The cost of just one Storm Shadow missile used by the RAF to bomb Libya -- at £1 million each -- would be enough to take 222 people in Britain out of poverty for a year.
By Robin Beste
Stop the War Coalition
11 October 2011
There are 2.2 million children and two million working age adults living in poverty, according to a new report by the Institute for Fiscal Studies (IFS).
People are living below the poverty line if their household income falls below 60% of the median national income, which presently would mean a family of two adults and two children living off less than £350 a week for all their needs – housing, clothing, food etc.
What this means for children is going to school hungry in the morning, not wearing the right school uniform or dressed tattily because the family can't afford anything better, doing school homework in the evenings in a cramped home and shared bedroom – all conducive to a child falling behind at school and seriously impacting on life chances.
As the government's savage cuts in public services continue, many more people will fall into poverty. By 2013, the IFS says, there will be 3.1 million children living in poverty.
But there is a simple way to reduce by two million the number living in poverty.
The wars in Afghanistan and Libya will cost this year £7 billion, to which we can add the £2 billion a year wasted on maintaining the absurd Trident nuclear missile system, which serves no military purpose whatever.
That £9 billion is enough to take two million people out of poverty.
One glaring example of what we could do if money spent on war abroad was use to support people living in deprivation at home can be seen in the current bombing campaign in Libya, where RAF Tornado jets have been firing Storm Shadow missiles, at a cost of £1 million each.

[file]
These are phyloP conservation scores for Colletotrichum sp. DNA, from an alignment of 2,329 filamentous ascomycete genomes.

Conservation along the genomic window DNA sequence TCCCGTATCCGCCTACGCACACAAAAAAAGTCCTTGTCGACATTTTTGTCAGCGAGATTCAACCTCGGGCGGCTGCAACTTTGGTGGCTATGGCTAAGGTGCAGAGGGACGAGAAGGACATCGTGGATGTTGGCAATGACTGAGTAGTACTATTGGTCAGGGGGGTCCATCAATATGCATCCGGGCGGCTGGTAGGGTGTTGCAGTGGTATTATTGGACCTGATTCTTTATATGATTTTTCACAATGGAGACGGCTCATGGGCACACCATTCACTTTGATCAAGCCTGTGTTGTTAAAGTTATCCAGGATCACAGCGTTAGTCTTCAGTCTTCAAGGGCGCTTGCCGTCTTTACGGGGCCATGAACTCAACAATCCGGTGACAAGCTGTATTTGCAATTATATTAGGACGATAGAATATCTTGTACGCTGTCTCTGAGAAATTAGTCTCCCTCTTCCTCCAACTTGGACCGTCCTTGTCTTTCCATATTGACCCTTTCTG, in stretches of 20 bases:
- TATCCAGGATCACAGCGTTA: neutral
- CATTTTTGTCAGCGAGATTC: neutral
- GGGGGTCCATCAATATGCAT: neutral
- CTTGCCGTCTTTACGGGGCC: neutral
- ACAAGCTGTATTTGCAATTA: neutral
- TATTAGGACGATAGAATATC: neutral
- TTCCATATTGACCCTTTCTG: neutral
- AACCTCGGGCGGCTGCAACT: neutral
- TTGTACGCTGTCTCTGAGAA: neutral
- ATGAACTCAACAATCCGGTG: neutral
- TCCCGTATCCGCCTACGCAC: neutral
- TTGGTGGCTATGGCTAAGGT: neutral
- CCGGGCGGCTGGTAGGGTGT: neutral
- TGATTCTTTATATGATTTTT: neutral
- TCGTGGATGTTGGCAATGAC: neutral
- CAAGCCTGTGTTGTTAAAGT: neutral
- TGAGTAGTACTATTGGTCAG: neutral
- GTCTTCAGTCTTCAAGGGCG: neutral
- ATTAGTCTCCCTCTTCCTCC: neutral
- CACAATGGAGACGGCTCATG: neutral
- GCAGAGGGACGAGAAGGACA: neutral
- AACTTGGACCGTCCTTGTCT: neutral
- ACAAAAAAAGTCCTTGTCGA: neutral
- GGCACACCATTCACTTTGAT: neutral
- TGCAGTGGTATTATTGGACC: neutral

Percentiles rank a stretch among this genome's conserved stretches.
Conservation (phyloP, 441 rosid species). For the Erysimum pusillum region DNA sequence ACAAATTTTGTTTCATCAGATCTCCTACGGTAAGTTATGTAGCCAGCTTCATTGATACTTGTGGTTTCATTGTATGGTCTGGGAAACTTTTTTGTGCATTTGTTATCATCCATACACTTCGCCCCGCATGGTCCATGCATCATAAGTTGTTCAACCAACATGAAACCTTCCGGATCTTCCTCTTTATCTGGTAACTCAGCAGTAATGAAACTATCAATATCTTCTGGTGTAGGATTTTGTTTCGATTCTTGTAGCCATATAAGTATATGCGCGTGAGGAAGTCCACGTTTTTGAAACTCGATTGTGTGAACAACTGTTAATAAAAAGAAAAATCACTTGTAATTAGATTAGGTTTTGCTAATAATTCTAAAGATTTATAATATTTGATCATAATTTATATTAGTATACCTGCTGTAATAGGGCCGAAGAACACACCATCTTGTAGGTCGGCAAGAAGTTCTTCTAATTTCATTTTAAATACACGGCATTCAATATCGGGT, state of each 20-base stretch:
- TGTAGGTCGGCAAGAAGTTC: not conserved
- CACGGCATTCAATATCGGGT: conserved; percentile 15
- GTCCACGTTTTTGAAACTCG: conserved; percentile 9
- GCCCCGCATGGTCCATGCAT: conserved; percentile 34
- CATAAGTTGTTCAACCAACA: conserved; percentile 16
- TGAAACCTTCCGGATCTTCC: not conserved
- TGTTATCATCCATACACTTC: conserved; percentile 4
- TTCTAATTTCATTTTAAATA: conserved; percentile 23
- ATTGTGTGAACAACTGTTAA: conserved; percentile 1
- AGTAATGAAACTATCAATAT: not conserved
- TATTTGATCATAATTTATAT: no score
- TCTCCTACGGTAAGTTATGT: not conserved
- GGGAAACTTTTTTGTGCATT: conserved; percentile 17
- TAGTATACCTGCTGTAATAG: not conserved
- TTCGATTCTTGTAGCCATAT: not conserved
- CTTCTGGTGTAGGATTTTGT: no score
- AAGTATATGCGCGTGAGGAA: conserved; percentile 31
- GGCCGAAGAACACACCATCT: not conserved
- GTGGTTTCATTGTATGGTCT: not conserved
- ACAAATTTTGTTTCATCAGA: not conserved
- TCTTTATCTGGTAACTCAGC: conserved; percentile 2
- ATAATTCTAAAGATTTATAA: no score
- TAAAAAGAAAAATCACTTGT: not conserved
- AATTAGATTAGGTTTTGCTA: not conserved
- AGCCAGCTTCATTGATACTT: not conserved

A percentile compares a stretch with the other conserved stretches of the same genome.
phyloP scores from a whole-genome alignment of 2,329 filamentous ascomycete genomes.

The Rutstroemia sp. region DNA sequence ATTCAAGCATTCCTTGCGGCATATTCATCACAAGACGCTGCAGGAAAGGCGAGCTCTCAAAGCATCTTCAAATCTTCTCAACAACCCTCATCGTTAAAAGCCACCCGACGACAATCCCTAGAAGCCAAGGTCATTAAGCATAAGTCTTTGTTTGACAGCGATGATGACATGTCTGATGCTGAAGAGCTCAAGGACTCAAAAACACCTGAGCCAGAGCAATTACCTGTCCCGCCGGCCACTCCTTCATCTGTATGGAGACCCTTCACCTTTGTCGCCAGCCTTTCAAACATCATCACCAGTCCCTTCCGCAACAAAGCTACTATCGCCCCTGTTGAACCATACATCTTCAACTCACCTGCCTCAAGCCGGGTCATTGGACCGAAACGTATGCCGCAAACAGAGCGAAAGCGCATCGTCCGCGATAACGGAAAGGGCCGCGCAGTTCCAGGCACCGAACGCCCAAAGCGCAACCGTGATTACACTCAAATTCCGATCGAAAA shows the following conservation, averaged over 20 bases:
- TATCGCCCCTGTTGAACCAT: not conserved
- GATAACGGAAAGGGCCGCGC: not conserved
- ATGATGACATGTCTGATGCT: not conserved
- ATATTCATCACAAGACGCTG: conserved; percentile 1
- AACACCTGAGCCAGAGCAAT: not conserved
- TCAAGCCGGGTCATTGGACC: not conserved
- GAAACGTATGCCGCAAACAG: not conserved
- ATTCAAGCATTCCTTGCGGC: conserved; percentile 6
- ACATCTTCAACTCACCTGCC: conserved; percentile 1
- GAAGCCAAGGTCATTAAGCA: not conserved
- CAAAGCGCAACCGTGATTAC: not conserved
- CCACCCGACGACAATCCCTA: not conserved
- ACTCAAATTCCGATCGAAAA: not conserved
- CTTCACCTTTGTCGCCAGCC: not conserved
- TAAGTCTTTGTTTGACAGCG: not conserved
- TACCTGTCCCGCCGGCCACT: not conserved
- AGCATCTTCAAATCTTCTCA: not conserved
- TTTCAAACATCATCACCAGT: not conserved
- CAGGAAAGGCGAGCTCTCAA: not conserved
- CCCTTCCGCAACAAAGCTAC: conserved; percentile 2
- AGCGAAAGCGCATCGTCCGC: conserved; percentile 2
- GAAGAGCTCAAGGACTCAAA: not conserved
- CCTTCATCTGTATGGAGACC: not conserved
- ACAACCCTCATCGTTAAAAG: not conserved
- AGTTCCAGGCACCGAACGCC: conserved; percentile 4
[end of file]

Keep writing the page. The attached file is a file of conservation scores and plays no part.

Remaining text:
The cost of keeping a Tornado jet in the air for just one hour is £35,000 -- enough to lift two families of four above the poverty line for a year. The one million spent on just one Storm Shadow missile is enough to take 222 people out of poverty for a year.
Added to the £5 billion being wasted on the war in Afghanistan are the huge costs in supporting the medical and psychological needs of soldiers who have been severely injured – often losing limbs or eyes – or who have been traumatised by being sent to fight in unjustified wars.
We can also add to this the cost of jailing ex-soldiers, who it is estimated are one in 10 of the prison population. There are almost as many ex-soldiers in prison as there are soldiers in Afghanistan, with 8,500 behind bars. An additional 12,000 are on probation or on parole.
The majority of veterans in the criminal justice system have chronic alcohol or drug problems, and nearly half are suffering from post-traumatic stress disorder or depression as a result of their wartime experiences on active service.
It costs £45,000 a year to keep someone in prison. That means it's costing £383 million a year to lock up 8,500 ex-soldiers, in prison largely as a result of being psychologically damaged by the effects of war.
Stopping sending soldiers to fight in unjustified, immoral and futile wars, which ends with them in prison, would -- at today's figures -- enable 84,000 people to be taken out of poverty.
The logic is simple. The wars that are opposed by the majority of people in Britain should be ended, the troops should all come home now, and the vast sums this would release should be directed towards supporting the most deprived and vulnerable in our society.
But as Brian Eno wrote recently, "We're constantly being told that these are hard times and we have to tighten our belts, but as far as I can see the belts round the biggest bellies aren't tightening at all. As usual, it's the people at the bottom who suffer - both here and in Afghanistan."
And one belly above all is protected from any belt-tightening: spending on war.